Latest North Bay disaster underscores growing need for flood insurance

After reeling from property damage caused by recent wildfires, North Bay residents now are confronting another natural disaster in flooding — a threat that is not covered by property insurance and which could escalate as storms become more volatile in a changing climate.
Unlike fire-related claims, home and business owners have to buy a separate policy to insure structures and contents damaged by floodwaters. Local insurance agents sell the policies through a Federal Emergency Management Agency flood insurance program.
Fawn Nekton, owner of the Gaffney Insurance Services in Occidental, said her agency serves many residents along the Russian River who were battered by rainfall last week that led to the worst flooding in the region in almost 25 years.
“We’ve been turning in flood claims and fielding questions … and it’s just the beginning,” Nekton said.
Typically, homeowners obtain flood coverage if they have a mortgage and live in flood-prone areas — defined by the federal government as a place where there’s a 1 percent chance of having a flood occurring in any given year — equating, over the course of a 30-year mortgage, to a 26 percent chance of flooding at least once for a home in a 100-year floodplain.
FEMA usually updates its national flood maps every five years to designate such high-risk flood areas. Sonoma County’s map was last updated in 2015.
In such high-risk locations, banks can’t issue federally backed mortgages, which comprise the vast majority of home loans, unless property owners buy flood insurance, noted McKenzie Smith, an insurance broker in Petaluma.
“If a lender has a property on a flood zone, … it’s required,” Smith said of flood coverage.
However, there has been a growing trend of homeowners and residents who live outside of flood-prone areas buying policies to cover their properties in the event of storms.
The reason?
“Floods don’t read maps,” said Frank Mansell, a spokesman for FEMA.
That was evident last week when record rainfall hit the Santa Rosa area, leading to extensive flooding even outside many flood-prone, low-lying areas.
“There were a lot of places that flooded last week) that weren’t in a high-risk flood) zone,” Smith said.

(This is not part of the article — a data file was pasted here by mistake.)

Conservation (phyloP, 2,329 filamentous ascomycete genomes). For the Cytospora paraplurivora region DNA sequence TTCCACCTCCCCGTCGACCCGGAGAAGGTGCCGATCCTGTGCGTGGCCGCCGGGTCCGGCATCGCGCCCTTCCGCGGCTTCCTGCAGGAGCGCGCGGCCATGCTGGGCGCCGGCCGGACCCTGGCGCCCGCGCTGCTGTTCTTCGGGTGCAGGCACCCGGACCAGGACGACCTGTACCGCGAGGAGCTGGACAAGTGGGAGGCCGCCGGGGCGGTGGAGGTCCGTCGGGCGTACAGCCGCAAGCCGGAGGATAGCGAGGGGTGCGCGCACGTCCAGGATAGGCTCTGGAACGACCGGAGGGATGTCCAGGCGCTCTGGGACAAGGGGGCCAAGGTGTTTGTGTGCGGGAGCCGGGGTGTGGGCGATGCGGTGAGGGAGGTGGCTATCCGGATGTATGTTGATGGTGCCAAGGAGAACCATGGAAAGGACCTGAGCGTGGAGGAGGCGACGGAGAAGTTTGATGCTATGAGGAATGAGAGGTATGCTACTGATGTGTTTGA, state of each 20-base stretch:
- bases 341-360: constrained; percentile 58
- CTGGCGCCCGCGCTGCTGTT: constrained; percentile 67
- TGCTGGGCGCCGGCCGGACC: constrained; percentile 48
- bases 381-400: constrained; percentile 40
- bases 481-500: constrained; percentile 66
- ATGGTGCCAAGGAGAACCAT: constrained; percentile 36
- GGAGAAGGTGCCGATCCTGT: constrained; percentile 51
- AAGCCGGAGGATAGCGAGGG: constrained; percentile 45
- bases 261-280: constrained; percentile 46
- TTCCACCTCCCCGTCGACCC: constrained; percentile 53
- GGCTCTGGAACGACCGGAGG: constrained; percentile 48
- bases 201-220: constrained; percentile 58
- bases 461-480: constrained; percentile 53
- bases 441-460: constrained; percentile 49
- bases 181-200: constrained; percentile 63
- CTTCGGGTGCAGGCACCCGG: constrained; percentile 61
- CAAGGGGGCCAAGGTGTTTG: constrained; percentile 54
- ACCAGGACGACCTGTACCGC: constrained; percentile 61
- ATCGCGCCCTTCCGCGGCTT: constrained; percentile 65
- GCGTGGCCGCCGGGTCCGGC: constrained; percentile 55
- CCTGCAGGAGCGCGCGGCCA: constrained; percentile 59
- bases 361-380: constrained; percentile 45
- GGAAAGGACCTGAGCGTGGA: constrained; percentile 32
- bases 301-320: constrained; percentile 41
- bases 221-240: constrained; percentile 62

Indeed, FEMA has found that 20 percent of its flood insurance claims come from outside high-risk areas. In Sonoma County, there are 2,381 flood insurance policies in place and 21 percent of them cover properties outside locations most prone to flooding, Mansell said.
Since 1982, FEMA has paid about $91 million to property owners for flood-related damage in Sonoma County, he said.
Flood coverage for homes and businesses outside the most flood-prone areas is relatively affordable, insurance agents said. The cost depends on things such as property elevation, design and age of structure. Policy premiums often start at $325 a year and go up to $500 or more, agents said.
“That’s not too expensive” when you consider the average U.S. residential flood insurance claim in 2018 was about $30,000, said Janet Ruiz, spokeswoman for the Insurance Information Institute, an industry trade group.
For those living in high-risk areas, annual flood premiums have risen in recent years, Smith said. He has clients paying about $600 a year and as much as $2,500 annually.
“Premiums have been going up a large amount for the past three to five years,” Smith said.
Property owners without flood coverage have to rely on other less generous disaster relief, such as U.S. Small Business Administration loans or FEMA disaster grants, which average about $5,000 per recipient. Some try other options. After last week’s storm flooded The Barlow in Sebastopol, friends of Zazu Kitchen + Farm started a GoFundMe campaign to raise $50,000 to cover damage, pay employees and order replacement food. More than $24,000 had been raised as of Saturday afternoon.